Elegy and Observation is an environmental requiem. Drawing on ancient and modern texts, the piece leaps and lurches among perspectives from intimate to global, tender to catastrophic. So too, our perceived relationship to the natural world is constantly shifting, from the poet’s tension between fear and delight, to scientific observation, biblical prediction of catastrophe, the unassailable truth of species extinction, and the poetry of those who have experienced natural disaster.
Songs 1, 4, and 8 are settings of poems by Meng Hai-jan, Sono-Jo, and Basho. In between, I have intertwined highly contrasting sources. Songs 2 and 6 started with bits of reportage from the aftermath of Hurricane Katrina, which are assembled into poems. Song 7 sets a list of extinct birds. The remainder of the texts combine scientific abstracts related to climate, a nineteenth-century translation of an ancient Celtic text, The fifteen tokens of Doomsday, the book of Genesis, and an anonymous oral history from a survivor of Hurricane Katrina.
I. Spring Dawn
In spring sleep, dawn arrives unnoticed.
Suddenly, all around, I hear birds in song.
A loud night. Wind and rain came, tearing
blossoms down. Who knows few or many?
[Meng Hai-jan (689-740 CE) – translation by David Hinton (used by permission)]
II. I remember one,
hovering at first
and then, as only those in flight are able, focused;
she was above, determined
and he was below, carrying on
into the keening wind and rain.
We have a problem, I thought.
III. Considerable research has been undertaken,
yet detailed studies concerning these dynamics have only recently begun to emerge.
Previous hypotheses have proposed causal relationships between precipitation
variability and species survival, though these are predominantly built upon the inferences
of a narrow range of datasets.
These are the tokens of the eleventh day before Doom, to wit, all the birds and fowls of
the earth will be moving and flitting continually, without resting or delaying.
IV. The sea darkening…
of the wild ducks
crying, whirling, white
V. Described herein is the parametric and structural uncertainty quantification for the
monthly Extended Reconstructed Sea Surface Temperature. And these are the tokens of
the tenth day before Doom. All the seas and waters will rise from the face of the earth up
to the clouds of heaven, fifteen cubits above the mountains, and all the springs of the
great deep burst forth, and the floodgates of the heavens open. And rain, because
initial experiments indicate the existence of significant nonlinear interactions.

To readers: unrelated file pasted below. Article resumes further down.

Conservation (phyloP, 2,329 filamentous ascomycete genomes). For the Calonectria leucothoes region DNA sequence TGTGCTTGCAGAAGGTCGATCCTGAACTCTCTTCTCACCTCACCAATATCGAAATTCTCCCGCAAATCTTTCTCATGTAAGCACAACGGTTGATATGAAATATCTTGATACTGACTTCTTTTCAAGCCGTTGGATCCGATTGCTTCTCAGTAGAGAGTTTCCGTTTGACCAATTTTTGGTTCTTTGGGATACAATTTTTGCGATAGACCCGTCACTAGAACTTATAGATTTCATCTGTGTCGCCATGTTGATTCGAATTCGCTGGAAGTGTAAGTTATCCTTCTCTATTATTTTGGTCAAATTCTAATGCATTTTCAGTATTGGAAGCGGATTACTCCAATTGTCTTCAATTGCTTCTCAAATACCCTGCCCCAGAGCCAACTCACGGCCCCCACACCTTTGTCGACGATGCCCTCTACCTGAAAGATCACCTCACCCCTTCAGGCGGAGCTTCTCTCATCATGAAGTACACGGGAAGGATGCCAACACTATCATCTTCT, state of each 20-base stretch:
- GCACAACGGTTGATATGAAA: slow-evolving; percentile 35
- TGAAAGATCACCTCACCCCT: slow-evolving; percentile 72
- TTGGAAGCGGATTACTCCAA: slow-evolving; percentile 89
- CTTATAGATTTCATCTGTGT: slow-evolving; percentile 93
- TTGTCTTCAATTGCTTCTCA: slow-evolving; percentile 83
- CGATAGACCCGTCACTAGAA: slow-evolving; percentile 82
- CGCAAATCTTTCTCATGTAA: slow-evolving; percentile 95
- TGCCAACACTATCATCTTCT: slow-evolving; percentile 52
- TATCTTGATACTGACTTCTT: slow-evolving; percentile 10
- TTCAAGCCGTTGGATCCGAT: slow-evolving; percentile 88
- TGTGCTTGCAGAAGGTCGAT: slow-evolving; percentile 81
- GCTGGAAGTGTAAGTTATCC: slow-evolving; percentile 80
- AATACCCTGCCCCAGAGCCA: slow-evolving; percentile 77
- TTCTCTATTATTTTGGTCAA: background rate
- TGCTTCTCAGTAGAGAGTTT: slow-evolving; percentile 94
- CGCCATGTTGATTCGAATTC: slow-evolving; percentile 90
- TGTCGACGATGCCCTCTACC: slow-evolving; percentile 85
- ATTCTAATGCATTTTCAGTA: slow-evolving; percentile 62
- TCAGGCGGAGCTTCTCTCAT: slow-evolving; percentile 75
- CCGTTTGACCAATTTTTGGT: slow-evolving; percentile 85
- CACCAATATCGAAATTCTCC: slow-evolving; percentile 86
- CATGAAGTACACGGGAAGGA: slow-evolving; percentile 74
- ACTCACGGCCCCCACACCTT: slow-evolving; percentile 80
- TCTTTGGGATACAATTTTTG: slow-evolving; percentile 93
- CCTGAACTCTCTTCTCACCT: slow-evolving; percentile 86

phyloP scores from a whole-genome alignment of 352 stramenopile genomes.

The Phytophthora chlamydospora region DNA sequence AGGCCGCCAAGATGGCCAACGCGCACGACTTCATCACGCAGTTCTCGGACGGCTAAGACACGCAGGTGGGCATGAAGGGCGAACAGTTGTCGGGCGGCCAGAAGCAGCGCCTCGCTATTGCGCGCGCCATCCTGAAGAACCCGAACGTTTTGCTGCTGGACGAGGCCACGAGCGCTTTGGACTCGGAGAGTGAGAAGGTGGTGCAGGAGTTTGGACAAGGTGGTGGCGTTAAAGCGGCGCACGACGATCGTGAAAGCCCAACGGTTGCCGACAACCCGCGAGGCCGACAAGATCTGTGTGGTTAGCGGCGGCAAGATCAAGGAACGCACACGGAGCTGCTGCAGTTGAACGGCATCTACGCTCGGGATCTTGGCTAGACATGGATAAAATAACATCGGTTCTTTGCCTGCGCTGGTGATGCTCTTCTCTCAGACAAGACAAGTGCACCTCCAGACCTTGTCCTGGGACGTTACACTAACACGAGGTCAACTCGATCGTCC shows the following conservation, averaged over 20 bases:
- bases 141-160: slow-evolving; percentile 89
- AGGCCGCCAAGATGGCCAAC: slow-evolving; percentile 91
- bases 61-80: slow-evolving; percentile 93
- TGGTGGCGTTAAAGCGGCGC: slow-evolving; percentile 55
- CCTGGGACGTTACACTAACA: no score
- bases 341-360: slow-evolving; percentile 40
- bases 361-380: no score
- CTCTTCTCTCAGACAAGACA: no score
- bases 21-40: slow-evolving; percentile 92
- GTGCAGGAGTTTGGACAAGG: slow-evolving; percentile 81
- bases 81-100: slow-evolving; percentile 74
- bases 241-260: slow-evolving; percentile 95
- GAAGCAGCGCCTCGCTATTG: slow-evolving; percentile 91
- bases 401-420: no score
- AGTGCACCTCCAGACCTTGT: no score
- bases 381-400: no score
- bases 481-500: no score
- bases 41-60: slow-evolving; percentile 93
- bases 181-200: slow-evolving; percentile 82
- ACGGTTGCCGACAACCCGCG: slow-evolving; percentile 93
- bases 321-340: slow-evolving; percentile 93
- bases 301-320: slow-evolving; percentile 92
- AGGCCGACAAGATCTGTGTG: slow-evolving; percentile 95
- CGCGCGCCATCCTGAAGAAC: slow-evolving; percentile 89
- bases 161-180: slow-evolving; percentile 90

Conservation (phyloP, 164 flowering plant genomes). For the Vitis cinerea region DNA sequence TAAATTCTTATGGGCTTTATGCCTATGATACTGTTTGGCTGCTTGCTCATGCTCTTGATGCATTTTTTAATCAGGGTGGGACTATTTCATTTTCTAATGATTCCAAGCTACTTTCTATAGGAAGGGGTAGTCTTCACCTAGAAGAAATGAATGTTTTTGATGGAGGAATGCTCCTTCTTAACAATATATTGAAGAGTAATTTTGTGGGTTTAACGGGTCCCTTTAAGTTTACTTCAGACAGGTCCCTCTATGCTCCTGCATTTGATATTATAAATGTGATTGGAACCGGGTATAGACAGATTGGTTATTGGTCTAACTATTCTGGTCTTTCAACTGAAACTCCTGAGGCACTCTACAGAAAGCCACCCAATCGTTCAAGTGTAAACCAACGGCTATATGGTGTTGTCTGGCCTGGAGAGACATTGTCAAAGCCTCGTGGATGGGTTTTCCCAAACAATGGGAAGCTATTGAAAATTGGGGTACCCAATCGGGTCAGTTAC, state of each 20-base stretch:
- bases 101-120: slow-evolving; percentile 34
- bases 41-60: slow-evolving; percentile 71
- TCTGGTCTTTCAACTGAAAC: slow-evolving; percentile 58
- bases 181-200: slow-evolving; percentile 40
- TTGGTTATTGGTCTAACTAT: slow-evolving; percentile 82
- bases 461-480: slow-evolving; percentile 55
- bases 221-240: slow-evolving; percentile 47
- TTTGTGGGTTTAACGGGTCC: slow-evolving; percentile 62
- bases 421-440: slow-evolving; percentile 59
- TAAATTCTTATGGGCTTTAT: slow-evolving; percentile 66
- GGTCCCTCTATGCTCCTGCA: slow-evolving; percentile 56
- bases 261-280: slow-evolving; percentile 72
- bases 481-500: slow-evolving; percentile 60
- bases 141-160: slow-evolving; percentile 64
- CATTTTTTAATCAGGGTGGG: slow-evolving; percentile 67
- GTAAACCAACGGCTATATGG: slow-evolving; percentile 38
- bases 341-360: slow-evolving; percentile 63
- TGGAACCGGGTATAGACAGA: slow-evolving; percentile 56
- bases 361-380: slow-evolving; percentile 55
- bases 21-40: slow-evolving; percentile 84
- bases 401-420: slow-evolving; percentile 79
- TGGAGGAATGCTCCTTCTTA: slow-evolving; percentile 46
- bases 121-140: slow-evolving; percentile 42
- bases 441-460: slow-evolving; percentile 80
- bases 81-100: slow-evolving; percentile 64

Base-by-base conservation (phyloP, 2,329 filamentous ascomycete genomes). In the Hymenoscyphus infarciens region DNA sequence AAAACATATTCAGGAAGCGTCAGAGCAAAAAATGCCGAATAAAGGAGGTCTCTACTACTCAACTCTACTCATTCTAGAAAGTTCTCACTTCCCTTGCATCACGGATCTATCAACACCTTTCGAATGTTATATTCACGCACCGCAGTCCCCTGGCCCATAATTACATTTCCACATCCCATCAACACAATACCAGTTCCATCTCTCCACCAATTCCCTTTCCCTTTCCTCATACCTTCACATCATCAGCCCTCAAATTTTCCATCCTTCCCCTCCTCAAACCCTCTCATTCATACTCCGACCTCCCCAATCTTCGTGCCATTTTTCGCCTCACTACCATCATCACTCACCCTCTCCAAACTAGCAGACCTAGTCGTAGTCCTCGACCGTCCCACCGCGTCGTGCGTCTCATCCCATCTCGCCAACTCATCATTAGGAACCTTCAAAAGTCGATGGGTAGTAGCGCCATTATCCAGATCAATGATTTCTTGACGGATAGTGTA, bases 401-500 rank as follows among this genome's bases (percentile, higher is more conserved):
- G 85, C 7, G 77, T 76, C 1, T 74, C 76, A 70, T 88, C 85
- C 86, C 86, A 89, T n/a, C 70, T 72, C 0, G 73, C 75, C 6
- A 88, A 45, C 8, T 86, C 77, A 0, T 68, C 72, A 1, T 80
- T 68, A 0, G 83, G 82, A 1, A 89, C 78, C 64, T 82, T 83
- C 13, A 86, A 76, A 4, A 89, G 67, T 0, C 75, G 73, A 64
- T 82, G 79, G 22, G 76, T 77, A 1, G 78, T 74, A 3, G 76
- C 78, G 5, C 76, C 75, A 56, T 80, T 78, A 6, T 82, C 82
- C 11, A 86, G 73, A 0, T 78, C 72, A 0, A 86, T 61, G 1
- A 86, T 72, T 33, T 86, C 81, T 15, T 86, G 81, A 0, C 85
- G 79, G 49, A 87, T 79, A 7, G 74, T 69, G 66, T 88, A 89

VI. The event does not create the preconditions,
and to the extent that preconditions create the event they do not,
but if they did, there would consequences
and those consequences would increase exponentially as a result of the preconditions
that did not create them.
And frequent, rough, keen winds rise there, whereby the whole world is shaken at
once. Wailing and screaming and crying and wretched sorrowful groaning.
Elephant bird, Upland moa, King Island emu,West Coast spotted kiwi,Crested shelduck,
Réunion shelduck, Mauritian shelduck, Amsterdam duck, Saint Paul Island duck,
Mariana mallard, Finsch’s duck, Pink-headed duck, Réunion pochard, Labrador duck,
Auckland merganser, pile-builder megapode, Viti Levu scrubfowl, Raoul Island scrubfowl,
Himalayan quail, Javan lapwing, Kiritimati sandpiper, Tahiti sandpiper,
White-winged sandpiper, North Island snipe, South Island snipe, Eskimo curlew,
Slender-billed curlew, Great auk, Canary Islands oystercatcher, Antillean cave rail,
Hawkins’s rail, Red rail, New Caledonian rail, Norfolk rail, Chatham rail, Réunion rail,
Ascension crake, Saint Helena crake, Hawaiian rail, Kosrae crake, Passenger pigeon,
Bonin woodpigeon, Sulu bleeding-heart, Dodo
Society parakeet, Cuban macaw, Carolina parakeet, Saint Helena cuckoo,
Laughing owl, Puerto Rican barn owl, Brace’s emerald, Turquoise-throated puffleg,
Ivory-billed woodpecker, Nuku Hiva monarch, Mysterious starling, Grand Cayman thrush,
Slender-billed grackle, Lesser koa finch, Hooded seedeater, Bermuda towhee
I remember coming in at dawn in mid September and seeing the new moon over Pine Street, and a flock of white egrets using the street for a flyway. Nature was looking to reclaim the abandoned city. The street still & quiet, and piles of broken branches and twigs everywhere, buildings all of wood. All it would take was a careless flame and a bit of wind to wipe out all.
(anonymous visitor to the Ogden Museum of Art in New Orleans, Hurricane Katrina 10th anniversary exhibition)
And all our world
Is dew…so dear,
So fresh, so fleeting
Eric Chasalow, PhD, is the dean of the Graduate School, Irving G. Fine Professor of Music, and director of BEAMS, the Brandeis Electro-Acoustic Music Studio at Brandeis University, where he has taught since 1990. He is especially well known for works that combine instruments with electronic sound but has collaborated with other musicians and artists to create a wide range of projects. The Eric Chasalow collection in the Library of Congress was established in 2009.
- Email: Chasalow@brandeis.edu
- Website: www.ericchasalow.com
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